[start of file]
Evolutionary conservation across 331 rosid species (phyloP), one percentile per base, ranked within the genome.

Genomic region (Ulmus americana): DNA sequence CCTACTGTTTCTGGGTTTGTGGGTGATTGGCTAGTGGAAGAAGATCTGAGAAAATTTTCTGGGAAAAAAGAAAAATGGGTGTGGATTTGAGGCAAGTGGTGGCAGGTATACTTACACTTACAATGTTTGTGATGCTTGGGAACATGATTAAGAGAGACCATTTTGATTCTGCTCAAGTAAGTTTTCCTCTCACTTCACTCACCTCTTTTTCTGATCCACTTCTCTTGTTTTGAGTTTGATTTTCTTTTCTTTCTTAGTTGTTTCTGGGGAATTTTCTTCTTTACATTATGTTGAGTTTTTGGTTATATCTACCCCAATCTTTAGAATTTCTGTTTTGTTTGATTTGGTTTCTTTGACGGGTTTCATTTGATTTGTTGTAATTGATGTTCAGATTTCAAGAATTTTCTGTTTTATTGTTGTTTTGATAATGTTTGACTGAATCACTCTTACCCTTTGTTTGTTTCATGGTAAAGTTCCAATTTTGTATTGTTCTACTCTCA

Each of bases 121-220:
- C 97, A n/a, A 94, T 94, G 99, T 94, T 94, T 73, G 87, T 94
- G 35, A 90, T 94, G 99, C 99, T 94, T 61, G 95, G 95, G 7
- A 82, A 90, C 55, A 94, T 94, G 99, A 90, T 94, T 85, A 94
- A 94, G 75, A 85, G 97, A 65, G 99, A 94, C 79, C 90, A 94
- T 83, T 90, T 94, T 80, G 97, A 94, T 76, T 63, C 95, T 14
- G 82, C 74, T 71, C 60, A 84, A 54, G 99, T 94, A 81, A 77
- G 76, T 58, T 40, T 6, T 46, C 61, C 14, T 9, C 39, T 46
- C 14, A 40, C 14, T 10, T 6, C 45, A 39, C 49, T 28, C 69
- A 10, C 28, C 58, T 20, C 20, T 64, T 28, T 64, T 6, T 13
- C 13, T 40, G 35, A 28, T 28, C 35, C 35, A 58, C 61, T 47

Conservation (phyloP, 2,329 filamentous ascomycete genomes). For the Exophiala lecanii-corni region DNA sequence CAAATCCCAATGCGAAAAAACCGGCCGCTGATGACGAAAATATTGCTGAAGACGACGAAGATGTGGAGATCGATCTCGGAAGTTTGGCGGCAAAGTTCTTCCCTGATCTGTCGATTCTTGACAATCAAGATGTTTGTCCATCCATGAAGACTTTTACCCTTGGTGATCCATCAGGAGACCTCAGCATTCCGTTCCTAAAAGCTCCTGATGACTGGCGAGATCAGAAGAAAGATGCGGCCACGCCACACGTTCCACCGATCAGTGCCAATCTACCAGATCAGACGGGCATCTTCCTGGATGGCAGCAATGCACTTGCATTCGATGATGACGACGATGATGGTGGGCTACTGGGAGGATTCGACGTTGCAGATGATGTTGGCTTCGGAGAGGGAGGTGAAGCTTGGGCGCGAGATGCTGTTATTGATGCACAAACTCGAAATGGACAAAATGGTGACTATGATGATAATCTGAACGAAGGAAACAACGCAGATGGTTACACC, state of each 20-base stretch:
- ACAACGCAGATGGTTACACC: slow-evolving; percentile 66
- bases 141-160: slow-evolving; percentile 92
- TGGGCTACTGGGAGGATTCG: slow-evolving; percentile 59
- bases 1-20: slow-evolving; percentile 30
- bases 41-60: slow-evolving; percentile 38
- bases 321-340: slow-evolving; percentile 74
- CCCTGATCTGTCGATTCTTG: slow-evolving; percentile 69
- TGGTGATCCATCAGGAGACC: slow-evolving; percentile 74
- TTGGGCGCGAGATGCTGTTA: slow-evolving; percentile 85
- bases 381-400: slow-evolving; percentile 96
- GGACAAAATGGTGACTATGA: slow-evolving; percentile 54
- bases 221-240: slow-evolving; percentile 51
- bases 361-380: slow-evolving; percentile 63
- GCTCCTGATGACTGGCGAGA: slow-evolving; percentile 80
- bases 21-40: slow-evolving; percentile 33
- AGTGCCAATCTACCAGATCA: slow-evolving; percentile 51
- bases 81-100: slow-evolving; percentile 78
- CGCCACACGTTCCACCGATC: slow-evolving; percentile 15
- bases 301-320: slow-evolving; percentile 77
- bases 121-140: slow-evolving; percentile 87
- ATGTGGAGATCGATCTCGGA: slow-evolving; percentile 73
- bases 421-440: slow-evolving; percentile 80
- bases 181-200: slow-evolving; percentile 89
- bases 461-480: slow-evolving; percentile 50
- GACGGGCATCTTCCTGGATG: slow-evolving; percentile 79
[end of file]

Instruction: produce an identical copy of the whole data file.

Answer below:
Evolutionary conservation across 331 rosid species (phyloP), one percentile per base, ranked within the genome.

Genomic region (Ulmus americana): DNA sequence CCTACTGTTTCTGGGTTTGTGGGTGATTGGCTAGTGGAAGAAGATCTGAGAAAATTTTCTGGGAAAAAAGAAAAATGGGTGTGGATTTGAGGCAAGTGGTGGCAGGTATACTTACACTTACAATGTTTGTGATGCTTGGGAACATGATTAAGAGAGACCATTTTGATTCTGCTCAAGTAAGTTTTCCTCTCACTTCACTCACCTCTTTTTCTGATCCACTTCTCTTGTTTTGAGTTTGATTTTCTTTTCTTTCTTAGTTGTTTCTGGGGAATTTTCTTCTTTACATTATGTTGAGTTTTTGGTTATATCTACCCCAATCTTTAGAATTTCTGTTTTGTTTGATTTGGTTTCTTTGACGGGTTTCATTTGATTTGTTGTAATTGATGTTCAGATTTCAAGAATTTTCTGTTTTATTGTTGTTTTGATAATGTTTGACTGAATCACTCTTACCCTTTGTTTGTTTCATGGTAAAGTTCCAATTTTGTATTGTTCTACTCTCA

Each of bases 121-220:
- C 97, A n/a, A 94, T 94, G 99, T 94, T 94, T 73, G 87, T 94
- G 35, A 90, T 94, G 99, C 99, T 94, T 61, G 95, G 95, G 7
- A 82, A 90, C 55, A 94, T 94, G 99, A 90, T 94, T 85, A 94
- A 94, G 75, A 85, G 97, A 65, G 99, A 94, C 79, C 90, A 94
- T 83, T 90, T 94, T 80, G 97, A 94, T 76, T 63, C 95, T 14
- G 82, C 74, T 71, C 60, A 84, A 54, G 99, T 94, A 81, A 77
- G 76, T 58, T 40, T 6, T 46, C 61, C 14, T 9, C 39, T 46
- C 14, A 40, C 14, T 10, T 6, C 45, A 39, C 49, T 28, C 69
- A 10, C 28, C 58, T 20, C 20, T 64, T 28, T 64, T 6, T 13
- C 13, T 40, G 35, A 28, T 28, C 35, C 35, A 58, C 61, T 47

Conservation (phyloP, 2,329 filamentous ascomycete genomes). For the Exophiala lecanii-corni region DNA sequence CAAATCCCAATGCGAAAAAACCGGCCGCTGATGACGAAAATATTGCTGAAGACGACGAAGATGTGGAGATCGATCTCGGAAGTTTGGCGGCAAAGTTCTTCCCTGATCTGTCGATTCTTGACAATCAAGATGTTTGTCCATCCATGAAGACTTTTACCCTTGGTGATCCATCAGGAGACCTCAGCATTCCGTTCCTAAAAGCTCCTGATGACTGGCGAGATCAGAAGAAAGATGCGGCCACGCCACACGTTCCACCGATCAGTGCCAATCTACCAGATCAGACGGGCATCTTCCTGGATGGCAGCAATGCACTTGCATTCGATGATGACGACGATGATGGTGGGCTACTGGGAGGATTCGACGTTGCAGATGATGTTGGCTTCGGAGAGGGAGGTGAAGCTTGGGCGCGAGATGCTGTTATTGATGCACAAACTCGAAATGGACAAAATGGTGACTATGATGATAATCTGAACGAAGGAAACAACGCAGATGGTTACACC, state of each 20-base stretch:
- ACAACGCAGATGGTTACACC: slow-evolving; percentile 66
- bases 141-160: slow-evolving; percentile 92
- TGGGCTACTGGGAGGATTCG: slow-evolving; percentile 59
- bases 1-20: slow-evolving; percentile 30
- bases 41-60: slow-evolving; percentile 38
- bases 321-340: slow-evolving; percentile 74
- CCCTGATCTGTCGATTCTTG: slow-evolving; percentile 69
- TGGTGATCCATCAGGAGACC: slow-evolving; percentile 74
- TTGGGCGCGAGATGCTGTTA: slow-evolving; percentile 85
- bases 381-400: slow-evolving; percentile 96
- GGACAAAATGGTGACTATGA: slow-evolving; percentile 54
- bases 221-240: slow-evolving; percentile 51
- bases 361-380: slow-evolving; percentile 63
- GCTCCTGATGACTGGCGAGA: slow-evolving; percentile 80
- bases 21-40: slow-evolving; percentile 33
- AGTGCCAATCTACCAGATCA: slow-evolving; percentile 51
- bases 81-100: slow-evolving; percentile 78
- CGCCACACGTTCCACCGATC: slow-evolving; percentile 15
- bases 301-320: slow-evolving; percentile 77
- bases 121-140: slow-evolving; percentile 87
- ATGTGGAGATCGATCTCGGA: slow-evolving; percentile 73
- bases 421-440: slow-evolving; percentile 80
- bases 181-200: slow-evolving; percentile 89
- bases 461-480: slow-evolving; percentile 50
- GACGGGCATCTTCCTGGATG: slow-evolving; percentile 79